Branch Retinal Vein Occlusion

A

A

Change Text Size

+
-

Introduction

Please see How the Eye Works for an introduction. Within the retina is a system of blood vessels – arteries, veins, and capillaries. This system of blood vessels nourishes the retina with oxygen. One large artery, the central retinal artery, carries blood to the retina. As the artery enters the eye, many branches spread out throughout the retina. The blood then goes through a fine network of very small vessels called capillaries. After the blood moves through this network of capillaries, it enters branches of veins, called, branch retinal veins. These then join together to form the large vein called the central retinal vein that drains the blood from the eye.

Retinal Photo of an eye with a branch retinal vein occlusion. There is blood in the retina due to the blocked vessel. This causes blurring of the vision.

Optical Coherence Tomography Study

Optical coherence tomography (OCT) shows a cross-section of the macula.  Leakage of fluid into the retina causes the macula to thicken, similar to a dry sponge swelling as it absorbs water.  Pockets of fluid and blood swell the retina (white arrow).

What is a branch retinal vein occlusion?

A branch retinal vein occlusion, or a BRVO, is a blockage of one of the retinal veins that carries blood from one region of the retina back to the central retinal vein. The blockage in a branch retinal vein causes a back up in blood flow, and increased pressure in the small capillaries. These capillaries then begin to ooze blood and serum. Serum is the clear sticky part of blood. This oozing of fluid into the retina is called retinal edema. Retinal edema and blood in the retina cause the retina to work poorly. The vision is blurred, distorted and may have splotches in it. Some blockages are relatively mild and the vision is affected only a little, while others are more severe and the vision is affected much more. Also, if the blocked vein does not drain the macula portion of the retina, the good central reading vision is not affected. In this case, the person may be unaware of the problem, or have only a vague sense of a shadow or darkening in their vision off to the side. Sometimes a BRVO can be so severe, that blood supply to the retina is inadequate resulting in the retina lacking enough oxygen. This is called ischemia. The eye tries to compensate by growing new blood vessels called, neovascularization. This is not helpful and neovascularization can cause bleeding into the center of the eye and an abrupt loss of vision.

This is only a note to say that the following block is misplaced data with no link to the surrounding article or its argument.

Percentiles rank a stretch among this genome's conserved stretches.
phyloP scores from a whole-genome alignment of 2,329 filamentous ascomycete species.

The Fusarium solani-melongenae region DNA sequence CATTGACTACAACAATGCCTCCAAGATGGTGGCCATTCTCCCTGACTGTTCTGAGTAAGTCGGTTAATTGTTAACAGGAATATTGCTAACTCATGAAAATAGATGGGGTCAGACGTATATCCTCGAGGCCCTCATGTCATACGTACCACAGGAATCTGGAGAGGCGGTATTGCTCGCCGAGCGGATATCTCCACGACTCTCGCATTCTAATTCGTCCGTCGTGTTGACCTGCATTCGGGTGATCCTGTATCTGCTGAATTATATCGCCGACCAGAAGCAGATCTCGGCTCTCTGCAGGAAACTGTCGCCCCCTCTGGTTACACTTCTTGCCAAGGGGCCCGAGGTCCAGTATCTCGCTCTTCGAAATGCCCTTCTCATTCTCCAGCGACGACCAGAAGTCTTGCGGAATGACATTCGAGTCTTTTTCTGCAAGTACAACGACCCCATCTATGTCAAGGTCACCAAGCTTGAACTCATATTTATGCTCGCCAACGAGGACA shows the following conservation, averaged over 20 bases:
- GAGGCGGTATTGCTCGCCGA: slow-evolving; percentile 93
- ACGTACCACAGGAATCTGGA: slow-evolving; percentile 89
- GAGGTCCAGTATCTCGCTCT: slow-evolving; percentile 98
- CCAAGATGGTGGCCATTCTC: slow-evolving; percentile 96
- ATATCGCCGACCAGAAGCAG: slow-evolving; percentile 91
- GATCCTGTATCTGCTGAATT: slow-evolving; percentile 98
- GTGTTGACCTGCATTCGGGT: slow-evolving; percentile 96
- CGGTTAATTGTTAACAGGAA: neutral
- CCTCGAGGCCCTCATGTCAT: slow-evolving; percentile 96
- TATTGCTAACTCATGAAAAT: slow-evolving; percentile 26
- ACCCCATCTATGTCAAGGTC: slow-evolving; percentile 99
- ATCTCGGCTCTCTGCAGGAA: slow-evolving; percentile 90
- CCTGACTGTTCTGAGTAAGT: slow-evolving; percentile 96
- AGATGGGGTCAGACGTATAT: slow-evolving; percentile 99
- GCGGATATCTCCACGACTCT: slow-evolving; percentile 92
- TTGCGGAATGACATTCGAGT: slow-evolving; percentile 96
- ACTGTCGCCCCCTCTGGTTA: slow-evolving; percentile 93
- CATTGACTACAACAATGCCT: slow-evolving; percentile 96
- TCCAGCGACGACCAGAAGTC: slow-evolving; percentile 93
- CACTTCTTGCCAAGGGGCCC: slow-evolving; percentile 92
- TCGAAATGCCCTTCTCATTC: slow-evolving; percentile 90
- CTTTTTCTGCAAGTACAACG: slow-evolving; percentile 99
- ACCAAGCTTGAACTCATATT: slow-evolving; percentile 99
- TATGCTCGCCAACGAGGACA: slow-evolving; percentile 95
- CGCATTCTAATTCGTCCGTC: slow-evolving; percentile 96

A BRVO most often occurs in patients with diabetes, hypertension, and atherosclerosis.

What is the treatment for a branch retinal vein occlusion?

The treatment for a branch retinal vein occlusion depends on the severity and location of the blockage. In certain instances, the retina is able to heal itself, and no treatment is necessary. However, usually treatment is necessary. Clinical studies have demonstrated that treatment with anti-vasogenic drugs Avastin™, Lucentis™ and Eylea™ are very helpful in restoring, and stabilizing vision. This treatment involves a series of injections into the eye that are usually given monthly for several months until the swelling in the retina resolves.  Once it has resolved, the treatment interval is usually slowly extended to insure the swelling doesn’t recur. Typically, more treatments are needed during the first year and fewer the second year. It is not uncommon that treatment needs to be given at various intervals even 2 or more years following the original onset of treatment.  Every person is different.  Other drugs, Ozurdex™ and triamcinolone are also very helpful for treatment, particularly those that don't respond to anti-vasogenic drugs.

In more severe cases, laser treatments are combined with the intravitreal injections to treat the leaking capillaries. More than one laser treatment may be needed. If the retina is very ischemic (lacking oxygen), laser treatment may be necessary to prevent further bleeding from neovascularization (new growth of abnormal blood vessels). If severe bleeding into the vitreous has already occurred, than vitrectomy surgery may be recommended to remove the blood.